We are very pleased to offer you the current releases of Raventós i Blanc for the holiday season. Let us know of your interest and if you would like to taste some or all of the wines. It would be a pleasure to show you. The L’hereu Blanc de Blancs is second to none in quality for dollar. Perfect for by the glass and a go-to for retailers. The de Nit Rosé is pure joy and beauty. The Finca is a selection from parcels of older Xarello from the estate. Pay particular attention to the Manuel Raventós Negra; it is blended by Pepe’s father Manuel from the tops wines of the vintage and aged no less than 72 months on the lees. The Textures de Pedra is a new and limited Blanc de Noirs of Bastard Negre and Sumoll.

Next Year Releases
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Pepe is releasing natural wines under the Mas de Serral label that he and his wife Susana make in their home on the property - Ancestal Xarello, still Xarello and Bastard Negre. Zero zero goodness. They were previewed at The Big Glou in New York last February.


FEATURED: Yann Vadin is the new face of grower champagne.

VadinPlateauYann.jpgYann Vadin is relatively unknown. While his family has owned their estate since 1785, they have only recently started exporting their wines outside of France. A chance encounter at the champagne fair Des Pieds et Des Vins earlier this year in France introduced us to Yann and the wines of Champagne Vadin-Plateau. The wines are simply stunning natural expressions with fierce minerality and brilliant freshness. It is only a matter of time before Champagne Vadin-Plateau is revered as one of the top grower champagnes.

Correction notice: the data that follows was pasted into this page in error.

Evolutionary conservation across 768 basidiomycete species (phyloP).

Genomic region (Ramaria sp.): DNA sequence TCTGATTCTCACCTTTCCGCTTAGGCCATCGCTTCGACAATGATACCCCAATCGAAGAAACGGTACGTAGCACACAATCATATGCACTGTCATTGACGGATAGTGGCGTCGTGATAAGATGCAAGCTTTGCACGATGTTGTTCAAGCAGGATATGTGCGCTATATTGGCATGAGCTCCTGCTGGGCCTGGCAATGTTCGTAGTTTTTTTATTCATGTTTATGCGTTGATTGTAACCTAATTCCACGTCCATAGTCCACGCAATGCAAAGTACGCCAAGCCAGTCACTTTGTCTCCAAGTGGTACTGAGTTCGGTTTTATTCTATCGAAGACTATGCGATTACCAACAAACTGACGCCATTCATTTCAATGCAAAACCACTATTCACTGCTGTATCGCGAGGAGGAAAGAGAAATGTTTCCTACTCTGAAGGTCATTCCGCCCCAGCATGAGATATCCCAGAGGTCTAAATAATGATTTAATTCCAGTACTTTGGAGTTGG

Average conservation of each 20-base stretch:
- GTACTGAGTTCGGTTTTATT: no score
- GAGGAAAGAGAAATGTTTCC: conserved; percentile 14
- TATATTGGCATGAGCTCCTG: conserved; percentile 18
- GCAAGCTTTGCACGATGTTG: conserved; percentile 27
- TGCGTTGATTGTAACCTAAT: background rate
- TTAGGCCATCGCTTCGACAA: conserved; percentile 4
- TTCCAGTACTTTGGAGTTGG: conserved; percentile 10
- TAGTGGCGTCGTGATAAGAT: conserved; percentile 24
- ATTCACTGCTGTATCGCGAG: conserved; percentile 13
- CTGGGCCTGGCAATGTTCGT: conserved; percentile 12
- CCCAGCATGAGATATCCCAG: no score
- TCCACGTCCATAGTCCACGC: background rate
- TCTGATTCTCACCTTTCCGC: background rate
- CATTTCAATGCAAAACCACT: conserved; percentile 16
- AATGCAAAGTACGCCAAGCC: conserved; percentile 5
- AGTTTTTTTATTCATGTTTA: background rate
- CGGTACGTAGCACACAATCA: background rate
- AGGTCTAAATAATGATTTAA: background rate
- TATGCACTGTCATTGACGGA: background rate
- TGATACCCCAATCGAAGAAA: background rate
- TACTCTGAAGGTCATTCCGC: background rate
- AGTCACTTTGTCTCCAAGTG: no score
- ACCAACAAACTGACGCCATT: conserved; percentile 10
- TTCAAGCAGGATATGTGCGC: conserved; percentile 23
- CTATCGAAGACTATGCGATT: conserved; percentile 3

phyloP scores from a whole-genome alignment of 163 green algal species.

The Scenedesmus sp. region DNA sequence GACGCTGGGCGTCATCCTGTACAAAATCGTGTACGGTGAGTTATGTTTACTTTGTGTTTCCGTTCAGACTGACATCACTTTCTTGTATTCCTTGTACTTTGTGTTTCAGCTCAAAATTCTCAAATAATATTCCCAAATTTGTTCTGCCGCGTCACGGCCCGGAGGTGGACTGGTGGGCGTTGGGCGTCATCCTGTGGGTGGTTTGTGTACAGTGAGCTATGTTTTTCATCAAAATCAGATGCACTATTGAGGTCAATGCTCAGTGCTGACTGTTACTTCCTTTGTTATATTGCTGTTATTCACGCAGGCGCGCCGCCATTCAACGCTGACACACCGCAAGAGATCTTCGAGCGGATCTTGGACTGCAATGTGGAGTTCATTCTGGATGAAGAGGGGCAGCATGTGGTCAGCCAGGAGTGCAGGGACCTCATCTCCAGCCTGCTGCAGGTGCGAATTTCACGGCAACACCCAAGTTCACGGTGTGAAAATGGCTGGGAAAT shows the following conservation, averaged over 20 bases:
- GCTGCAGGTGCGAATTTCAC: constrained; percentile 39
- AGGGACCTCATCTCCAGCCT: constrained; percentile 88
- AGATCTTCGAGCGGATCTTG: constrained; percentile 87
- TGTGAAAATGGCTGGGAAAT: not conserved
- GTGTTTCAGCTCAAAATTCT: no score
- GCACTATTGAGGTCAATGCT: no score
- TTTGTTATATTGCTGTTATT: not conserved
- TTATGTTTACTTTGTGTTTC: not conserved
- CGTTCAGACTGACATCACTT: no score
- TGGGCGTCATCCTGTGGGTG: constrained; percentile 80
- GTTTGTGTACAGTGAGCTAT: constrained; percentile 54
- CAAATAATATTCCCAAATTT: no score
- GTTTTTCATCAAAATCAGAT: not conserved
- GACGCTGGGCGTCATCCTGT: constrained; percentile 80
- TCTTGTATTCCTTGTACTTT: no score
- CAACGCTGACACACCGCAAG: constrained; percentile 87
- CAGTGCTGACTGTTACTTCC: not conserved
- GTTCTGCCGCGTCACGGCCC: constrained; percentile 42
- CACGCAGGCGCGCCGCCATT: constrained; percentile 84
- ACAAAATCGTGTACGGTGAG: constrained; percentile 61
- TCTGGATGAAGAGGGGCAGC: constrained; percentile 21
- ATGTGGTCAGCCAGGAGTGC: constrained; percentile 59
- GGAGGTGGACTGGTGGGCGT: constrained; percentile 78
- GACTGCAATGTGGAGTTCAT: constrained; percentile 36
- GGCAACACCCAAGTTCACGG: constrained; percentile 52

Champagne Vadin-Plateau is located in the heart of the Marne Valley, in the premier cru village of Cumières (near Épernay). Joseph Plateau founded Champagne Vadin-Plateau (first called Maison Plateau) in 1785, making Vadin-Plateau one of the oldest champagne producers. A passion for wine and its cultivation has been transmitted from generation to generation; today, over two centuries later, it continues with Yann Vadin.

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Yann Vadin is the ninth generation to take the helm of Champagne Vadin-Plateau. He took over the estate in 2012 after school and wine experience in Bordeaux and Burgundy. Yann perpetuates the family’s expertise while bringing his passion and his emotion into the wines.

The vineyards of Champagne Vadin-Plateau were formed over the generations, and have now reached seven hectares over seven villages, all chosen by the family of the winemakers for their characteristics. The land is spread over a total of 100 different plots. Most of them are located in premier cru and grand cru locations such as Aÿ, Pourcy, Hautvillers, Cumières, Damery, Venteuil & Chateau-Thierry. The vineyards are made up of a large portion of Pinot Meunier and Pinot Noir vines with a small portion of Chardonnay. The vines average 40 years, but there are some that are 70 years or older.

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Yann Vadin practices minimal intervention in the vineyards. Vineyards are plowed by hand and horse. Biodynamic and organic preparations are used; herbicides and pesticides are renounced. In the cellar, Yann has combined tradition with modernity. Wines are vinified with native yeast. All of the wines are neither fined nor filtered. Yann uses a combination of oak barrels, clay eggs and stainless steel for vinification. The clay is used to gain a stronger expression of minerality. After bottling, the wines are aged for two to six years on the lees in the deep cellars underground. They are released to the market after four months from disgorgement.

Current Selection